I Never Go Home For The Holidays, And I Love It

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If you're an only child or the oldest sibling in your family, there's an unspoken expectation that you must be there for the important holidays.

No matter what your situation is elsewhere, your parents and/or younger siblings live in the hope you'll arrive home in time for Thanksgiving, winter birthdays and Christmas.

Well, for those of you who enjoy the festivities this time of year with family and hate the thought of being anywhere else, fair enough. Look no further than this period.

However, for those of you who have a slightly devilish side, who are rebellious or just simply adventurous, I have a story for you.

A story of a guy who let go of tradition before being manipulated into choosing his annual Christmas sweater.

I'm actually from Britain, cold, blustery England, where the darkness greets you when you leave for work in the morning and is still there when you arrive back home.

It's where the sun decides it's done for the year and lets street lamps take over its proceedings.

If you enjoy the color grey, by all means, go to England for the holidays. Somehow, I managed to stick with it for 23 years.

My family would go through the same monotonous process every year to coincide with the outdoor weather.

You write a list of what you want to be given as a gift, stock up three or four times on wine and cheeses (I say three or four times because these stashes were constantly being raided in the build-up to the end of December) and then watch crappy TV in crappy Christmas sweaters.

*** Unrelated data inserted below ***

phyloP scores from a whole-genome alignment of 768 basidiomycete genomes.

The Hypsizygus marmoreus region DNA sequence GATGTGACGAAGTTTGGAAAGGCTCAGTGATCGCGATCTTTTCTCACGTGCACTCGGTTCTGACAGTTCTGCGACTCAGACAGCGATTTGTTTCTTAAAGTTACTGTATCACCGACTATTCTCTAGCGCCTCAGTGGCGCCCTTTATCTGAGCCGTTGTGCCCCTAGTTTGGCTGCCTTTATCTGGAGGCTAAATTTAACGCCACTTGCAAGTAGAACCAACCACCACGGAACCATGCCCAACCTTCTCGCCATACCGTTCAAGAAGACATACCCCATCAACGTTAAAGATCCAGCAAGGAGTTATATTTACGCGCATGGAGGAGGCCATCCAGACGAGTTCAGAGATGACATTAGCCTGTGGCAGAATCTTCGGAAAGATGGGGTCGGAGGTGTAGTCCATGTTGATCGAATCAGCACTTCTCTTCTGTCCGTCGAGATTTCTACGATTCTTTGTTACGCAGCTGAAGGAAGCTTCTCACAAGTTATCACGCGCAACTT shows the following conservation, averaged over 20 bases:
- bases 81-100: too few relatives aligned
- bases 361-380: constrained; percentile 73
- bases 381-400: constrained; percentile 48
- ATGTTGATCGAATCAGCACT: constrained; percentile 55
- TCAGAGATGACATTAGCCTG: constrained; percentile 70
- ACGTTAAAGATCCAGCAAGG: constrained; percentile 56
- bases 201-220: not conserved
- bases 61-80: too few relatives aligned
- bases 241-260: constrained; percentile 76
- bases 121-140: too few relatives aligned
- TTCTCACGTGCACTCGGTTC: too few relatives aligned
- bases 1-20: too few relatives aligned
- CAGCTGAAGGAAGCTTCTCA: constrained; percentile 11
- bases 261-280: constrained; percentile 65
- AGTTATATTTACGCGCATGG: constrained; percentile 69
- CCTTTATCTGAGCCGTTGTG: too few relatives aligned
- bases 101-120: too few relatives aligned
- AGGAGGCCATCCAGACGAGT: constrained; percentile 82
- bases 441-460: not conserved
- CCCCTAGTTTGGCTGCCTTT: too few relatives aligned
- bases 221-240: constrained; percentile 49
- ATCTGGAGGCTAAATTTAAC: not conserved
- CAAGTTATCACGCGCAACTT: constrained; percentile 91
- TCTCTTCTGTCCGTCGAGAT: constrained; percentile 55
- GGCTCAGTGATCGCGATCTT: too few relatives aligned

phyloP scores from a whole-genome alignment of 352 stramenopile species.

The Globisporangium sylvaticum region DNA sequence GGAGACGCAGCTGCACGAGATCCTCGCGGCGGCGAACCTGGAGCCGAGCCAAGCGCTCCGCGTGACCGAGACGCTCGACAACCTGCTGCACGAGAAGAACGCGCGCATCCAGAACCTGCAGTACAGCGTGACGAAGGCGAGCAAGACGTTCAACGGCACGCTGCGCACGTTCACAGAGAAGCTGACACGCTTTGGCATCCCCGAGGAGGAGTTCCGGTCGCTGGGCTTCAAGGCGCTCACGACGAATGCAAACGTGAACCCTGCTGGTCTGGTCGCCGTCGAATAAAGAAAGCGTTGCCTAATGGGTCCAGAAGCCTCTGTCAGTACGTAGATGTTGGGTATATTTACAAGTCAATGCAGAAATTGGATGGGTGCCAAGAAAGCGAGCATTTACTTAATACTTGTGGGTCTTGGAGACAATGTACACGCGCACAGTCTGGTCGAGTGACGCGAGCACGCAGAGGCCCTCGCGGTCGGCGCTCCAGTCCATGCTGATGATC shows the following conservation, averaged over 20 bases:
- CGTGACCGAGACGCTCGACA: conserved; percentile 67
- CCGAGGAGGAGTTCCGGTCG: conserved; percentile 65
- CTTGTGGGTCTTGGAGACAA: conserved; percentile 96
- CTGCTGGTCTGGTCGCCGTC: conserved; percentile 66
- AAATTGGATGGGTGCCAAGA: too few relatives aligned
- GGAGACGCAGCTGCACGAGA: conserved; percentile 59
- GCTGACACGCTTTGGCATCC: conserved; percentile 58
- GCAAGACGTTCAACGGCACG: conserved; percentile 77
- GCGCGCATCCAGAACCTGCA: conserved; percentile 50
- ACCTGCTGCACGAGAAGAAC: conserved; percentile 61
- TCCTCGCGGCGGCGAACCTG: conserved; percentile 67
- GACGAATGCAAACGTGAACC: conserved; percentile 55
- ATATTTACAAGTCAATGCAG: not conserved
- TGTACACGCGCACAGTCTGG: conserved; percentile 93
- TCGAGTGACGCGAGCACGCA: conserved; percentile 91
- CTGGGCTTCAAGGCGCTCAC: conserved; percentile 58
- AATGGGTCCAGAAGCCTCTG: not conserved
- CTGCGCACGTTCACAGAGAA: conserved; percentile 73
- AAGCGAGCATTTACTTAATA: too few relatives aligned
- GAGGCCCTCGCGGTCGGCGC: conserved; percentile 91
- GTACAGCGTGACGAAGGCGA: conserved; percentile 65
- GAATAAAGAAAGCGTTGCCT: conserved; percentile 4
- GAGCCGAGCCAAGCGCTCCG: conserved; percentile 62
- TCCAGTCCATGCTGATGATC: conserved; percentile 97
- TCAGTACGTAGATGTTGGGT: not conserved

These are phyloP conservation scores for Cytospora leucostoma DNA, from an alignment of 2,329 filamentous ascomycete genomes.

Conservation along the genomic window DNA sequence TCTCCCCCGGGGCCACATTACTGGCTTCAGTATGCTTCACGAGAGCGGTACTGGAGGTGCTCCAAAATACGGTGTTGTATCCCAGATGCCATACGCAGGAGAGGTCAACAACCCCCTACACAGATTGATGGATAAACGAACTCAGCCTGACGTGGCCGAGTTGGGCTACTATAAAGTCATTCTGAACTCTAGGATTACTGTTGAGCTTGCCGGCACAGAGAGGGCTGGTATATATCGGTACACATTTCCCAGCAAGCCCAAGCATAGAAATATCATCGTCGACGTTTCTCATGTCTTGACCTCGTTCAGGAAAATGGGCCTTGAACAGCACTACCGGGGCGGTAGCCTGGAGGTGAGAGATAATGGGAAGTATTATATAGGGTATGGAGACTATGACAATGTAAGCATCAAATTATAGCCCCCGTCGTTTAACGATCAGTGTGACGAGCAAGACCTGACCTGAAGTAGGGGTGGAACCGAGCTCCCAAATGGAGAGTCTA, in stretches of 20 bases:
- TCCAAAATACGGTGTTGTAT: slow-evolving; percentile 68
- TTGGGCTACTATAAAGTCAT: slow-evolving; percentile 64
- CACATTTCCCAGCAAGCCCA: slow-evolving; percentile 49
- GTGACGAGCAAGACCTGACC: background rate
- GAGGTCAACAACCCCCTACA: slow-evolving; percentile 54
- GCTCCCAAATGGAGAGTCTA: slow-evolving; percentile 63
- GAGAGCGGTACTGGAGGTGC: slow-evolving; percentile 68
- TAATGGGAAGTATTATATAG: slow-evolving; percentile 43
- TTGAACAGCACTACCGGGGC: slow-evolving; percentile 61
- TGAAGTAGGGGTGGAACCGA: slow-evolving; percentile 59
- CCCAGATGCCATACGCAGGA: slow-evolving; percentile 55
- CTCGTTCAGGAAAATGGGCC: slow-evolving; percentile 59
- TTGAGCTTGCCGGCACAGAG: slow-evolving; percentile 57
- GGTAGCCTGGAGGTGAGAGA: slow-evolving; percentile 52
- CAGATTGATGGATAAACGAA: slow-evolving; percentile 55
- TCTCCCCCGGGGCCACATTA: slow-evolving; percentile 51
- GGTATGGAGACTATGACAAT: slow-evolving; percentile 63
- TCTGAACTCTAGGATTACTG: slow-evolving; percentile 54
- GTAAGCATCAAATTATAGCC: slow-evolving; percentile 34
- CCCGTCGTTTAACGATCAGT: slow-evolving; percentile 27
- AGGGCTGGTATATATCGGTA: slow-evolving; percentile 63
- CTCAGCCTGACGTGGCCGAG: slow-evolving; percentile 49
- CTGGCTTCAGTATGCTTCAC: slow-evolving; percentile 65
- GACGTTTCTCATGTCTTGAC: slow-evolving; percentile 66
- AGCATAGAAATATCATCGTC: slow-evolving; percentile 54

I broke this trend as soon as I realized I could.

My family had me there, year in and year out, for 23 winters. Surely I had earned the right to not be there for one of them, right?

So, I flew to Thailand for Christmas.

Sipping whiskey and Coke on the beach and wearing a floppy Santa hat with sunglasses is an incredible feeling. And it's exceptionally different from the norm.

Trust me, I did it.

It gave me a whole new perspective of the holidays, and truthfully, I had the best Christmas ever. Not to mention, the tan I came home with.

Look at it this way: If you're prepared to spend your whole year mostly going to work for a living, paying bills and sticking to society's strict rules on what you can and can't wear and what you can do and say, then why not see the year out with a bang?

Why not take yourself out of that bubble?

Why not treat yourself to a beautiful stretch of sun-glazed beach with some reggae beats and not a care in the world?

I mean, your family got their gifts, right? You remembered to wrap them early and delegate your youngest brother to pop them under the tree while you were gone?

If you really need to make the family feel better about your temporary festive diversion, remind them they'll still have a table full of gorgeous home-cooked food, complete with a bird and cranberry sauce.

All you can muster for Thanksgiving and Christmas is a vodka cranberry. So they win, right?

In all seriousness, being in America (and Britain) during the winter months is a good thing because ultimately, it's when families spend the most time together and share the love.

However, we do all need our own time to collect ourselves after a tough and stressful year.

America and Britain collectively need to get their passports out, clasp their hands together and go to the beach, especially after the year we've both had.

Doing something different for a change is refreshing for the body, mind and soul. You won't regret it.